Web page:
Then, again, the course of study necessary to acquire correctness of eye Improves and precision in delineating form, has a further valuable bearing on the pergeneral education, since it greatly stimulates and improves the perceptive faculties. faculties, and induces correctness of general observation, and more clear and definite knowledge of things. The student is not only provided with another medium of explanation, but his verbal descriptions even will be clearer than those of one who has not been so trained ; for, as it is impossible to draw any object correctly without a minute and careful examination of its structure and surface, and its relation to other objects, it must follow that his power of observation and of comparison is strengthened, and becomes more precise, and his perceptions sharpened and rendered more inquisitive ; 80 that facts, often overlooked by others, are brought tangibly before the mind of the scholar exercised in the studies we are about to inaugurate. I may perhaps be permitted to glance at another Induces the inducement to these studies, in the happiness that is sure to arise, not studerer

. only from the acquisition of knowledge, but from this very improved and enlightened power of observation, which opens to us pleasurable perceptions of beauty, symmetry, order, and structure, not only in the skilled works of our fellow men, but more especially in those of our great Creator. Such being a few of the advantages which a knowledge of drawing gives to one and all, it is needless to attempt to impress up you further its

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value as a part of General Education. I say General Education, for as we have fortunately arrived at an age of the world when it is thought necessary that all should read and write, I trust, for the reasons I have stated, the time is coming when it will be felt necessary that a knowledge of drawing should, as far as possible, be imparted to every man. And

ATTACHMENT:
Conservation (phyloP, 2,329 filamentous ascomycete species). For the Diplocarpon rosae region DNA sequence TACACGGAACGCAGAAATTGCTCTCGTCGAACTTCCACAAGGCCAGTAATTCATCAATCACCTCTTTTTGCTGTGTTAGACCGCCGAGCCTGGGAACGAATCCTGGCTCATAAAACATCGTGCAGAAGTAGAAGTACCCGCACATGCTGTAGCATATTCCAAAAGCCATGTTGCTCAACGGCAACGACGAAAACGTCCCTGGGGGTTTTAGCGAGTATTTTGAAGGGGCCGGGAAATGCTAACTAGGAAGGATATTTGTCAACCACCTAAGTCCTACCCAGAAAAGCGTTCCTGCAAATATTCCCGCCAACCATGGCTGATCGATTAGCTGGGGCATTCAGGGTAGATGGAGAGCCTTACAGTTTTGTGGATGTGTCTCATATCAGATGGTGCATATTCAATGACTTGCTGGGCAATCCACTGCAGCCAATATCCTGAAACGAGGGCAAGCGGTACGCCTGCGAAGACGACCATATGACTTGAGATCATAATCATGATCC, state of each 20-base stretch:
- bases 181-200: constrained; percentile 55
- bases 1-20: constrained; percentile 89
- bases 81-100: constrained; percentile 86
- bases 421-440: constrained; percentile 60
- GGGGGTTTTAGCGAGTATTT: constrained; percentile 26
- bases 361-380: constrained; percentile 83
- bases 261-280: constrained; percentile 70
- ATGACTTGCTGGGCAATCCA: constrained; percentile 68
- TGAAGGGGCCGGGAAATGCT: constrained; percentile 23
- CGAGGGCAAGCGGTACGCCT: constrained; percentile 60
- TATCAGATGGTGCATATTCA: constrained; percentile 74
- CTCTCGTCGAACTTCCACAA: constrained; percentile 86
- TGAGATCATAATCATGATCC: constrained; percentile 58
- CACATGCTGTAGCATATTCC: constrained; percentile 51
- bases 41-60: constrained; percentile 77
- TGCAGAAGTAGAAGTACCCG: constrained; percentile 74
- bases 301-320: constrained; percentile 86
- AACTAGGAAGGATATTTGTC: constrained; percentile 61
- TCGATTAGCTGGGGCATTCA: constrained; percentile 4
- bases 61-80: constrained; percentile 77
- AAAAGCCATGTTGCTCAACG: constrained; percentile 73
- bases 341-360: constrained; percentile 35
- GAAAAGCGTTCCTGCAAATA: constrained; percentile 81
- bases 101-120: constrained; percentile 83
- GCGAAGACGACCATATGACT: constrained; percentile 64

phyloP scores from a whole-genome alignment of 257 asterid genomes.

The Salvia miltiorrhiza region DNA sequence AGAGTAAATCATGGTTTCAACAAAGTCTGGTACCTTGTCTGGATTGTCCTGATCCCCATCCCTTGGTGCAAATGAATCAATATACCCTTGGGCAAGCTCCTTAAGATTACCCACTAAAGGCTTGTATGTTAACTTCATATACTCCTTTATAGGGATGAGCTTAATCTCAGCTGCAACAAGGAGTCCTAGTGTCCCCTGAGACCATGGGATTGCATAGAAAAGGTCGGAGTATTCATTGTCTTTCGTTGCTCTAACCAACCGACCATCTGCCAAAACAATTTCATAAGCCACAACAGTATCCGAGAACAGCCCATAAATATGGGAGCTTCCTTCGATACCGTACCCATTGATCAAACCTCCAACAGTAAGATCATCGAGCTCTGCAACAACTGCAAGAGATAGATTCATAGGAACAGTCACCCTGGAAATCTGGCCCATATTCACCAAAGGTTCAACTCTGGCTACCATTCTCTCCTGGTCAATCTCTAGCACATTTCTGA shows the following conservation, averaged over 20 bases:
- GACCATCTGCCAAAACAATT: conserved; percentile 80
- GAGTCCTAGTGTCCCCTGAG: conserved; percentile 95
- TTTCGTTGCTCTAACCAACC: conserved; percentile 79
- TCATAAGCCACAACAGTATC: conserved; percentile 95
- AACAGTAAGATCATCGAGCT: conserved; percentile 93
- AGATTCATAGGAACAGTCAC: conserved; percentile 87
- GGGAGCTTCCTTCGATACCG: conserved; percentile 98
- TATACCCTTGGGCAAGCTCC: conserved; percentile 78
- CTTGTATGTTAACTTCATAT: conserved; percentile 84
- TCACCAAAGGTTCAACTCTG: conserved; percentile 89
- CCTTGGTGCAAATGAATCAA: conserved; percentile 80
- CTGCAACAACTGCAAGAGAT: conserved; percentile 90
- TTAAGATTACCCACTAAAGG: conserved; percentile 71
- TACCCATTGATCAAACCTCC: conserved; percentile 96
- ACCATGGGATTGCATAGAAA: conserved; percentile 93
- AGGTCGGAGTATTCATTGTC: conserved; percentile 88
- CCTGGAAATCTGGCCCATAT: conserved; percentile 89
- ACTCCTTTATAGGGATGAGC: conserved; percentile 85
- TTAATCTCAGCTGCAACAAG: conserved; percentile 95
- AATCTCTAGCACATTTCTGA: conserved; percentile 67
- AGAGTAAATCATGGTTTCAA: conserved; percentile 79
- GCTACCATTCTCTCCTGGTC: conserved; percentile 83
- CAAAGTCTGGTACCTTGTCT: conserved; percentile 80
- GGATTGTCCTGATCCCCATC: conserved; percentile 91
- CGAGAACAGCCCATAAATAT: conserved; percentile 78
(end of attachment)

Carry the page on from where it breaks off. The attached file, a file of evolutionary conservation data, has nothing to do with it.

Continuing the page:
here it may be necessary to remark shortly upon one or two exceptions Objections which have been taken to such studies. Some there are who deny that all answered.

are capable of being taught to draw; while, on the other hand, soine
imagine that by such general teaching the land will be overrun with
would-be artists. The fallacy contained in both these exceptions has in
some sort a common origin. To begin with the first. If it were declared
that all are equally apt to receive instruction in drawing, it would be as
untrue in this case as it is in any and every other branch of education ;
but no one doubts that all can be taught to write ; that is, that the eye
can be taught correctly to perceive, and the hand be made obedient to
clescribe, certain forms. And drawing is but the extension of this correct
perception and hand-power to other and more complicated forms and
relations ; in some cases, as in Linear Geometrical Drawing, guided and
assisted by instruments, and governed by absolute measurement; in